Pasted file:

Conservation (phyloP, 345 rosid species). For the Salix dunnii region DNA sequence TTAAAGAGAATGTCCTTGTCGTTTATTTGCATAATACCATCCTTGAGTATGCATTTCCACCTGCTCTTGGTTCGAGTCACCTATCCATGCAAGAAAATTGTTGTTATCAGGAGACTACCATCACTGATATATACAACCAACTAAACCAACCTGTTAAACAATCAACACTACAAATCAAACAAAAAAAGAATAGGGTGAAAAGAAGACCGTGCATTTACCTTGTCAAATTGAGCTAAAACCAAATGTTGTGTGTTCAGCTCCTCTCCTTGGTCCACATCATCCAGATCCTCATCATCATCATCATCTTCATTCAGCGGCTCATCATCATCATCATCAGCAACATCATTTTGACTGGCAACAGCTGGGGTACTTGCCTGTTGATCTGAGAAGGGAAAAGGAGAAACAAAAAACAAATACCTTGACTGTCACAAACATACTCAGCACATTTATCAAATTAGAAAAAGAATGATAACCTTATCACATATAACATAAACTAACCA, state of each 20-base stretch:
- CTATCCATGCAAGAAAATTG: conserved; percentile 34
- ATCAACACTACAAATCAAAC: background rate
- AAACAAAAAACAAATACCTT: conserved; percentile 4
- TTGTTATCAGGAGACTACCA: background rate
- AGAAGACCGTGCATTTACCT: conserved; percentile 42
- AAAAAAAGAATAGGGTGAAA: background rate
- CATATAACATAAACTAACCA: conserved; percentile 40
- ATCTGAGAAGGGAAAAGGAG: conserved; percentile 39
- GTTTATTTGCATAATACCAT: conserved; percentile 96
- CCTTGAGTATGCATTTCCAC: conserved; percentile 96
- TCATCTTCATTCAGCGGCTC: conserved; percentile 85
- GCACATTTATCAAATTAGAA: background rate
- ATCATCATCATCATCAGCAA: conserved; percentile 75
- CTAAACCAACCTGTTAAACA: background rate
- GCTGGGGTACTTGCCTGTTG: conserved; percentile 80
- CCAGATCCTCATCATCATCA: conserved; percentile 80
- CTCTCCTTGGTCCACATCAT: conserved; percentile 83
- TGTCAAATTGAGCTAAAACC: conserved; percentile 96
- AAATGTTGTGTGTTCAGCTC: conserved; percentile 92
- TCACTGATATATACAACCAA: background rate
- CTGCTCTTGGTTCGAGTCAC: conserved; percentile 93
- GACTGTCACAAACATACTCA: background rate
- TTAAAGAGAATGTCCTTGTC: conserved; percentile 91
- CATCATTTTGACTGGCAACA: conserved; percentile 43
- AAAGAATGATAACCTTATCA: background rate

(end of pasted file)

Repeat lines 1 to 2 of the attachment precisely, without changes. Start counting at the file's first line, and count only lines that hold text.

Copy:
Conservation (phyloP, 345 rosid species). For the Salix dunnii region DNA sequence TTAAAGAGAATGTCCTTGTCGTTTATTTGCATAATACCATCCTTGAGTATGCATTTCCACCTGCTCTTGGTTCGAGTCACCTATCCATGCAAGAAAATTGTTGTTATCAGGAGACTACCATCACTGATATATACAACCAACTAAACCAACCTGTTAAACAATCAACACTACAAATCAAACAAAAAAAGAATAGGGTGAAAAGAAGACCGTGCATTTACCTTGTCAAATTGAGCTAAAACCAAATGTTGTGTGTTCAGCTCCTCTCCTTGGTCCACATCATCCAGATCCTCATCATCATCATCATCTTCATTCAGCGGCTCATCATCATCATCATCAGCAACATCATTTTGACTGGCAACAGCTGGGGTACTTGCCTGTTGATCTGAGAAGGGAAAAGGAGAAACAAAAAACAAATACCTTGACTGTCACAAACATACTCAGCACATTTATCAAATTAGAAAAAGAATGATAACCTTATCACATATAACATAAACTAACCA, state of each 20-base stretch:
- CTATCCATGCAAGAAAATTG: conserved; percentile 34